Tuesday, November 24, 2009

In Defense of the Little Mermaid

Wired's Geekdad listed Top 10 bad lessons from good movies movies. Number two was:

It's OK to completely change your physical appearance and way of life for the person you love, even if he makes no sacrifices at all (from The Little Mermaid). This movie has the single most appalling ending of any Disney movie ever made, which is a shame because, apart from that, it's a great film. I just cannot comprehend how anyone could make a movie in the late 1980s with this message, which is not exactly subtle: Ariel gives up her home, her family, and BEING A MERMAID because she loves Eric so. And he gives up … nothing. Yeah, that marriage is off to a great start.

At least he included the movie as a good movie. In fact, this was arguably the most important hand-animated movie of the last fifty years. After years of shoddy animated movies, Disney probed that it could still make one as good as any produced under Walt. It was the first of two decades of great Disney movies.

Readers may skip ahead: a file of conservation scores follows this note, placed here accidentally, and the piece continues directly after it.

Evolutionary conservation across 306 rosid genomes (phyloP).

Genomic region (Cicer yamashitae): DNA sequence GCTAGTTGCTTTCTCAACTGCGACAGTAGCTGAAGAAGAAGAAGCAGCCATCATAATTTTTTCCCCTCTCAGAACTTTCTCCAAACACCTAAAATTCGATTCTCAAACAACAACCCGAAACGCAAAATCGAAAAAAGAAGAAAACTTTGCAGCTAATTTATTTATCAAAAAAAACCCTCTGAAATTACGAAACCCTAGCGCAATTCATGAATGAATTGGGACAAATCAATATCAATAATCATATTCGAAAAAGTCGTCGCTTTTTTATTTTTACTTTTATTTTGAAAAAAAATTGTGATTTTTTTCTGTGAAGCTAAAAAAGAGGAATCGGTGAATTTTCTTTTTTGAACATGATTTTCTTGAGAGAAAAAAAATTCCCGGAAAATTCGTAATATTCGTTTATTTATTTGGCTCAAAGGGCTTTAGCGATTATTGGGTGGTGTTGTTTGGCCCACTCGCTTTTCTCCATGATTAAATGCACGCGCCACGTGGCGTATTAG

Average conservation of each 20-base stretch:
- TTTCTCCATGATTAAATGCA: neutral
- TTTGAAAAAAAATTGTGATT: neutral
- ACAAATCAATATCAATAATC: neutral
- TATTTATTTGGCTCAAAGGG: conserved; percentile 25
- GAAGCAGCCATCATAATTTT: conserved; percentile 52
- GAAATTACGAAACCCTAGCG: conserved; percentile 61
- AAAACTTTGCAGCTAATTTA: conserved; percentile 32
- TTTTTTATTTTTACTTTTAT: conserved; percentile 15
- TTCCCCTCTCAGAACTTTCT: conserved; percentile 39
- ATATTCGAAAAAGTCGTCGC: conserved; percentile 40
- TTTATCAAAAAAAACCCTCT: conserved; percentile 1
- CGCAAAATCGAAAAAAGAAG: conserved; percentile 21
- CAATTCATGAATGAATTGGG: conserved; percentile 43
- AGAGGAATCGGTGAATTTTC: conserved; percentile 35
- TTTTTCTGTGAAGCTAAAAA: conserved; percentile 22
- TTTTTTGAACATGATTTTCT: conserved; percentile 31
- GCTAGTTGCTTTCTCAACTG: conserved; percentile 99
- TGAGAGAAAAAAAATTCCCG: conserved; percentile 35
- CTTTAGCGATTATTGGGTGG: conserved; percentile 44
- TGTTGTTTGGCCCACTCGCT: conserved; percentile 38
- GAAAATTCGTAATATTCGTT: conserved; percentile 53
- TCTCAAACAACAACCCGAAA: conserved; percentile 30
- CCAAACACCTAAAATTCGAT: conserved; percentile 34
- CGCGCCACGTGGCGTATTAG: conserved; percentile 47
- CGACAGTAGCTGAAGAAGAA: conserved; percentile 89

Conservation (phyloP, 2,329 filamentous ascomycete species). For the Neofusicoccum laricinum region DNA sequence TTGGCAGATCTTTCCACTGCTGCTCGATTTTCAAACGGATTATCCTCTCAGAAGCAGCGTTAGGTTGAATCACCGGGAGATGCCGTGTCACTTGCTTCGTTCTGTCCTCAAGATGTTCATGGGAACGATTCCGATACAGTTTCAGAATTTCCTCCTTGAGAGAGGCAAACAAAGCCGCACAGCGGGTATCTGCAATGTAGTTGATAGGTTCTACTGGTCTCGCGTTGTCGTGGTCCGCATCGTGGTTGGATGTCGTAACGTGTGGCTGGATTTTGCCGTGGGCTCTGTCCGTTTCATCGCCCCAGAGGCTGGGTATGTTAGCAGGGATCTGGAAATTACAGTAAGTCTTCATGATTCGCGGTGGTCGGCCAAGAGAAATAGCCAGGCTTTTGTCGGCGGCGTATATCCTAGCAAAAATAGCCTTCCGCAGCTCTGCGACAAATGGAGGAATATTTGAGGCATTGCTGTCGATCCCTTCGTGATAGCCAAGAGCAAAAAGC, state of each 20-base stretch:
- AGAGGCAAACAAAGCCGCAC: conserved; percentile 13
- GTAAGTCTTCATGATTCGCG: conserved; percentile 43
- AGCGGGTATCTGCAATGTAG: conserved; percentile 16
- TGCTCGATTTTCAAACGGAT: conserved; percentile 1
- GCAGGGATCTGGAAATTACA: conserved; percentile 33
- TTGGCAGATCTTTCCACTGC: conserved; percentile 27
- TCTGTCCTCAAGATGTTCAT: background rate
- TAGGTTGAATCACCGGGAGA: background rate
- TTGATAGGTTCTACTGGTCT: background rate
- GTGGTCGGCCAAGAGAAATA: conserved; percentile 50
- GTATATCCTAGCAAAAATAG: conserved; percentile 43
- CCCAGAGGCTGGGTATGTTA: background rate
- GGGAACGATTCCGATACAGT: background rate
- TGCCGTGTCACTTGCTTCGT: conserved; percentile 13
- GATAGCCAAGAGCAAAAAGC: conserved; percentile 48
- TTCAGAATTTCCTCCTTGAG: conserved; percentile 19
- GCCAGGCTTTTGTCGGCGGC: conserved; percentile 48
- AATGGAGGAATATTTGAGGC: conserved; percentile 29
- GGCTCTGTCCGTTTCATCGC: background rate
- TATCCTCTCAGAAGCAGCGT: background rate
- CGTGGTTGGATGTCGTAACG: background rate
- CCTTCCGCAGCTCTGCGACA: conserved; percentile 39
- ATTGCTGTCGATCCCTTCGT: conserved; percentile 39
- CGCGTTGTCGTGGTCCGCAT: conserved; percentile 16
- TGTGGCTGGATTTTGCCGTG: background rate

Regardless, it has been attacked since it came out. Feminists didn't like it because Ariel chased a prince and was eventually rescued by him. It didn't matter that she saved his life twice and he saved her twice. They didn't give the movie much credit for presenting the first Disney prince with a real personality or the first time that Disney had an actual courtship between one of their princesses and her prince.

But, that's not Geekdad's complaint. His complaint was that Ariel became human in order to be with Eric. Is this a valid complaint?

Keep in mind that staying a mermaid was a deal-breaker with their romance. They could only have a tenuous relationship on the boarder between land and sea - an environment that was dangerous to both. The choice was transform or give up someone you love.

This is not the same as having breast enhancements. The closest equivalent is leaving your native country to marry someone.

I'm sympathetic to this. My daughter moved to England to get married. A close friend moved to America from Canada to marry his girlfriend. I used to work with a German woman who married an American serviceman and moved here. She had to give up her language.

By Geekdad's reasoning, all of these choices were appalling.

Also, it was established early in the movie that Ariel was fascinated with the surface. You got the feeling that she may not have been ready to make a deal with the devil but she would gladly have traded her tail for legs, even before she met Eric.

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